The neat little poem below is taken from Chesterton's 1900 collection, The Wild Knight and Other Poems. And while you're at it, go check out Richard Beck's two recent posts on Christmas carols as resistance literature.

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A Christmas Carol

By G.K. Chesterton
The Christ-child lay on Mary's lap,
His hair was like a light.
(O weary, weary were the world,
But here is all aright.)

The Christ-child lay on Mary's breast,
His hair was like a star.
(O stern and cunning are the kings,
But here the true hearts are.)

The Christ-child lay on Mary's heart,
His hair was like a fire.
(O wear, weary is the world,
But here the world's desire.)

The Christ-child stood at Mary's knee,
His hair was like a crown,
And all the flowers looked up at Him,
And all the stars looked down.

Friday, December 16, 2011

Christopher Hitchens: Rest in Peace

Christopher Hitchens passed away last night. Having done serious battle with the debilitating Stage 4 esophageal cancer that overran his life some 18 months ago -- as he put it, "There is no Stage 5" -- he finally lost the fight he knew would be a losing one.

A lifelong political journalist, Hitchens didn't hit the national spotlight in America until after 9/11, an event that changed his life in more ways than one. Once a card-carrying communist -- literally: in his memoir there is a picture of his "commie card" from the late 1960s -- Hitchens remained a leftist of some sort all his life; but 9/11 marked a line in the sand his former comrades found themselves on the wrong side of. Thereafter he became a recognizable spokesman for two things above all: the West's war on Islamist terrorism, as led by the U.S.; and a radical secularism bent on exposing the poisonous evils of religion.

This is largely how Hitchens' death will be received: as that of the secular fundamentalist who betrayed his politics in order to back an imperial invasion of Afghanistan and Iraq. And that description is no doubt earned. (Though I do wonder about the extent to which his politics were ever so far from where he eventually landed.)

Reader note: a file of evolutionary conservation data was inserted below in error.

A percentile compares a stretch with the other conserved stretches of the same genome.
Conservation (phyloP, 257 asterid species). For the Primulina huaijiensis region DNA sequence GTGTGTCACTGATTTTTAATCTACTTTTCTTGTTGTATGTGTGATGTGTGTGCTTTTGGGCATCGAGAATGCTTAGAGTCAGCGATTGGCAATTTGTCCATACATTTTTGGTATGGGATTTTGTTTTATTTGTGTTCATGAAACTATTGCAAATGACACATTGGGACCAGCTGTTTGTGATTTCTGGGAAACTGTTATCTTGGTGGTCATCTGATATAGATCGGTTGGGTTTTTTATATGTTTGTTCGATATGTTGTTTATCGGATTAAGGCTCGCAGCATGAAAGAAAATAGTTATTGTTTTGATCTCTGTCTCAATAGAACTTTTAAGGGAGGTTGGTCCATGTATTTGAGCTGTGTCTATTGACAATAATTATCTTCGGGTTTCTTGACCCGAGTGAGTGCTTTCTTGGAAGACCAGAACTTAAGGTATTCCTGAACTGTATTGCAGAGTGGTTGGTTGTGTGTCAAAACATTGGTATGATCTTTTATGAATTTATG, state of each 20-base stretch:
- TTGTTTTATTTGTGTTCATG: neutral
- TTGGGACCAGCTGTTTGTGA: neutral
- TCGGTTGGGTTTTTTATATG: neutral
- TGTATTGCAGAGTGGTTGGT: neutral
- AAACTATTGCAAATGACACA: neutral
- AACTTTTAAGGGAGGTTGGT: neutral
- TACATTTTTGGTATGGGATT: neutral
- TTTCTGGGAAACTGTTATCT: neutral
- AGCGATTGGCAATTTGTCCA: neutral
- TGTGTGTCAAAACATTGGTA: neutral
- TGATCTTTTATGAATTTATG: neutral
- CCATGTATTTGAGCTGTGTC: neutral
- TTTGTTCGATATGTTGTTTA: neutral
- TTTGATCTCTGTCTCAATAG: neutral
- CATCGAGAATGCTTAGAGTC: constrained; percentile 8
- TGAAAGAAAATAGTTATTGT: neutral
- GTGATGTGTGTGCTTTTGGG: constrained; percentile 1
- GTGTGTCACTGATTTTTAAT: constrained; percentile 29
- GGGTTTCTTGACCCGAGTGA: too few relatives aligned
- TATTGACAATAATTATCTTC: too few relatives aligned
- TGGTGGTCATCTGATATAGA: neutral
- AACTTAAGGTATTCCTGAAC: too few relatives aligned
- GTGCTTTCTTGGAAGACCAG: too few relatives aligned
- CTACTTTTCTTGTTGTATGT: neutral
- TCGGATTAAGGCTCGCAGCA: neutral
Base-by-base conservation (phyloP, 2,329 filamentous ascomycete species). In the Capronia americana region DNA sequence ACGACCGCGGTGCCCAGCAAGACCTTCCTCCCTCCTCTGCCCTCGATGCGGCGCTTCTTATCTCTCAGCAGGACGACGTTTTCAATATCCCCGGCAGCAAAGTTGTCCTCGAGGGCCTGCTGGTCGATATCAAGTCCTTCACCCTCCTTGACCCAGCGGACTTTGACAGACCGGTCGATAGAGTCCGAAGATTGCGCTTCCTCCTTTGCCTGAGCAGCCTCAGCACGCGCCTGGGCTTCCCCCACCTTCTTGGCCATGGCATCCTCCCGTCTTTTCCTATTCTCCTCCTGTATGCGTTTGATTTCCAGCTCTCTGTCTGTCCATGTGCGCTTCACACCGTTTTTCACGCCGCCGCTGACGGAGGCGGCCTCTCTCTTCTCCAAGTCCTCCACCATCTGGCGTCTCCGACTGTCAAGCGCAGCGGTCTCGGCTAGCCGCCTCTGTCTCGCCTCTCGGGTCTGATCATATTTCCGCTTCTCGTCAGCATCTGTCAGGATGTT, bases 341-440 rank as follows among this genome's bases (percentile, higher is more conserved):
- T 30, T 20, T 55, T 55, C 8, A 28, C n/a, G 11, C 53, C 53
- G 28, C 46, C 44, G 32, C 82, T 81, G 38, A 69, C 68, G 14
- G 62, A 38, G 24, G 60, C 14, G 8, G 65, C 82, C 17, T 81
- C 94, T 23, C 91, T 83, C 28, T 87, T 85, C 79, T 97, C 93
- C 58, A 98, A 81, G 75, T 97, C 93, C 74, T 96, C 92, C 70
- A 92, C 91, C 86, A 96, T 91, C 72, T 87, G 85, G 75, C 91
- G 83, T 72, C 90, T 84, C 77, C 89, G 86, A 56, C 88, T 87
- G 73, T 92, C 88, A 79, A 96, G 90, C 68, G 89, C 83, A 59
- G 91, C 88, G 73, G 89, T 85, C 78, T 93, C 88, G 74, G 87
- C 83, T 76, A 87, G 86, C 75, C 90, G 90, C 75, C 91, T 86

However, Hitchens' death raises a different set of issues, and feelings, for me. See, Hitchens was (is!) one of my favorite writers. Though our politics were (are -- tense is challenging here) opposed, our worldviews disparate, our convictions contradictory, I loved the man's work. Over time I developed that curious feeling for his writing -- and so for him -- that is somehow capable of attending signs on a page or screen: affection. Whether reading his weekly piece in Slate, his longer monthly essay in Vanity Fair, his random book reviews and speeches to fellow atheist believers, or his fascinating memoir, Hitchens' writing brought me what I know he sought to occasion -- namely, pleasure. The literary world for Hitchens was not unlike a vast and unending pleasure machine; if we learn and grow, enculture ourselves in the process, all the better. I'm happy to know that, churning out material even in his final dying weeks, Hitchens the man succeeded in the singular thing he knew his life was preeminently given and ordered to, that which he so evidently loved with an almost religious fervor. Writing was his life, and he died one of the half dozen or so best living essayists in the English-speaking world. A happy thing, to die having fulfilled your call.

The second set of issues raised by Hitchens' death, hinted at by some of my language in the preceding sentences, is his radical atheism. I am a Christian, and a theologian in training. What does it mean to have affection for Hitchens, a man who in no uncertain terms ridiculed any and all who belonged to the Christian faith, as well as the God of that faith? And what does it mean to remember him in his passing, given traditional Christian convictions about postmortem consequences for those without faith?

The first question, though problematic for some, is not for me. As I knew and know him in his writing, Hitchens was and is a friend -- one gained, to be sure, from books and essays and speeches, and so an odd sort of friend, but a friend nonetheless. Therefore there is nothing strange in having affection for him and his work, just as I have had and do and will have friends in life with whom I disagree fundamentally about ultimate matters. I would have been happy for Hitchens to know while living that he had a Christian theologian -- a "true believer"! -- for an admiring reader. I'm sure he would have laughed, and got on with it. Fine by me.

The second question seems to me the more pressing. How do Christians pronounce the blessing Requiescat in pace on behalf of a man like Hitchens without some irony, doubt, or even hypocrisy nagging at their conscience? Not because we do not want him to rest in peace, but because the overwhelming claim of the tradition is that he will not in fact do so.